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From: Niels Dekker - mail address until 2008-12-31 (nd_mail_address_valid_until_2008-12-31_at_[hidden])
Date: 2008-04-12 08:31:47

Thorsten Ottosen wrote in his OP:
> I have some comments on the way optional<T>::swap()

Hmmm... I can't find optional<T>::swap in my copy of optional.hpp
(straight from the trunk)! It looks like optional<T> only has a
non-member boost::swap function! I think it should definitely have a
swap member function, as well! As a guideline, whenever providing a
non-member swap function for a class type, one should provide a swap
member function as well! (E.g., Scott Meyers, Effective C++ Third
Edition, item 25!). Why? Because the STL does it that way, /and/
because it allows swapping a temporary.

Of course, optional<T>::swap could be implemented very easily:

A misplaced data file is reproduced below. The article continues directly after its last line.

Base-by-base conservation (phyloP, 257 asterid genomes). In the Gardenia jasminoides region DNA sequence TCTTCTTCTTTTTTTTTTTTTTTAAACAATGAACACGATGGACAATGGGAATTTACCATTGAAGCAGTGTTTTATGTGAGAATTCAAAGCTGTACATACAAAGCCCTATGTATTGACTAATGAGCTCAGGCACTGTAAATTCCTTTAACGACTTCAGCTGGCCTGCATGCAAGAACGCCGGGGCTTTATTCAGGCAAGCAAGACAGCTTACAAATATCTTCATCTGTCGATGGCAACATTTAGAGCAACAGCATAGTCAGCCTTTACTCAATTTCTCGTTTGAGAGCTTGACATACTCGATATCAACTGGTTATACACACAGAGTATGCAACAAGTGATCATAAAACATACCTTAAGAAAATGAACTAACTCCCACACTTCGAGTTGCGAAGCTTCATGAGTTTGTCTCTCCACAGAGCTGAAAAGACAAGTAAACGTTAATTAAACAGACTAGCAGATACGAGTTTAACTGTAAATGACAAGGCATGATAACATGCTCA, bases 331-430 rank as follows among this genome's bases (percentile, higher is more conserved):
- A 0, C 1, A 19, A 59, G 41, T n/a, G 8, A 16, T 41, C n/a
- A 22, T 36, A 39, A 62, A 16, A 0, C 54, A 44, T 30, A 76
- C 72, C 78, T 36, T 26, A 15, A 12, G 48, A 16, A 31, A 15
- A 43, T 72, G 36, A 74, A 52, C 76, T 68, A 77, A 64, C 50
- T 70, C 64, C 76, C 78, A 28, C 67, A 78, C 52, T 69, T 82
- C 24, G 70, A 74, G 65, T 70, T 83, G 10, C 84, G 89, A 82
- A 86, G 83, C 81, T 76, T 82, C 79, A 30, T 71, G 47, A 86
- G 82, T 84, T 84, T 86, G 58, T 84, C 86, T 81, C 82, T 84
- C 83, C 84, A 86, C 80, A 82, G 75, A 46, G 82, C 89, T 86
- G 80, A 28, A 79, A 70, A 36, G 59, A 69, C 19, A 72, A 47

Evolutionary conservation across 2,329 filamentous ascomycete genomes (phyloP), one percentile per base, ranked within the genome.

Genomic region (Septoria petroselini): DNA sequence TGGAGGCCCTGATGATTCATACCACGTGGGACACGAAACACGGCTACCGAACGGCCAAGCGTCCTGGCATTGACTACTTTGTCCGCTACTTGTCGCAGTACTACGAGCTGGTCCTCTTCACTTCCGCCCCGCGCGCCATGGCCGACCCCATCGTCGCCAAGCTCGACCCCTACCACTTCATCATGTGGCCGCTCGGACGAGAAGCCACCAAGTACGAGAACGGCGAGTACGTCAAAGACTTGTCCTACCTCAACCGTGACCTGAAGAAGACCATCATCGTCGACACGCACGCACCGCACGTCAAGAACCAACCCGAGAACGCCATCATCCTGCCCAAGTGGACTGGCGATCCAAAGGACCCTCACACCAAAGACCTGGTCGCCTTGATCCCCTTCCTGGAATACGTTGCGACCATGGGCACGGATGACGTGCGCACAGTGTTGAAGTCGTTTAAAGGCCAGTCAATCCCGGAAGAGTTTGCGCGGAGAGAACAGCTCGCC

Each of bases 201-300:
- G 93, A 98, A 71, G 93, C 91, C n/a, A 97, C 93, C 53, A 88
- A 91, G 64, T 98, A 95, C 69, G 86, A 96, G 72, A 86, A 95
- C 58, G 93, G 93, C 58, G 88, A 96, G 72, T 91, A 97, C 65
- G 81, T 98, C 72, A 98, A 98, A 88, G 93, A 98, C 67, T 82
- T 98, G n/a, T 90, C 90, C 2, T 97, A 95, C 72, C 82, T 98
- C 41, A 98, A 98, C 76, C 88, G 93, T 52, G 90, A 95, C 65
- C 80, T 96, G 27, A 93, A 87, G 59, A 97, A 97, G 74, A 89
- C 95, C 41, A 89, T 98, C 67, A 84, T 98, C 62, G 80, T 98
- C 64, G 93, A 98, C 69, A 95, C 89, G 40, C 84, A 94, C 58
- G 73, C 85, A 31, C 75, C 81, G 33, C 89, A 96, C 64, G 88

void swap( optional & arg )
      using std::swap;
      swap(*this, arg);

By default, it would call the original boost::swap(optional<T>&,
optional<T>&), by appying ADL. But it would also allow end users to
customize the behavior of optional<T>::swap for their specific types,
either by providing a template specialization of boost::swap or
std::swap, or by adding an overloaded swap function to the namespace of

Thorsten Ottosen wrote:
> I can't imagine that it would result in lower performance in general ...
> have you seen many types for which default construction was more
> expensive than copy-construction?

Clearly if T has a nothrow default-constructor, it would make sense to
use it, when swapping optional<T>. But otherwise it's hard to say "in
general" what swap implementation is best for any optional<T>. In that
case the user could still provide her own custom swap function for
optional<T>, for her particular type T, as I just described. Wouldn't
that solve the issue?

Kind regards,


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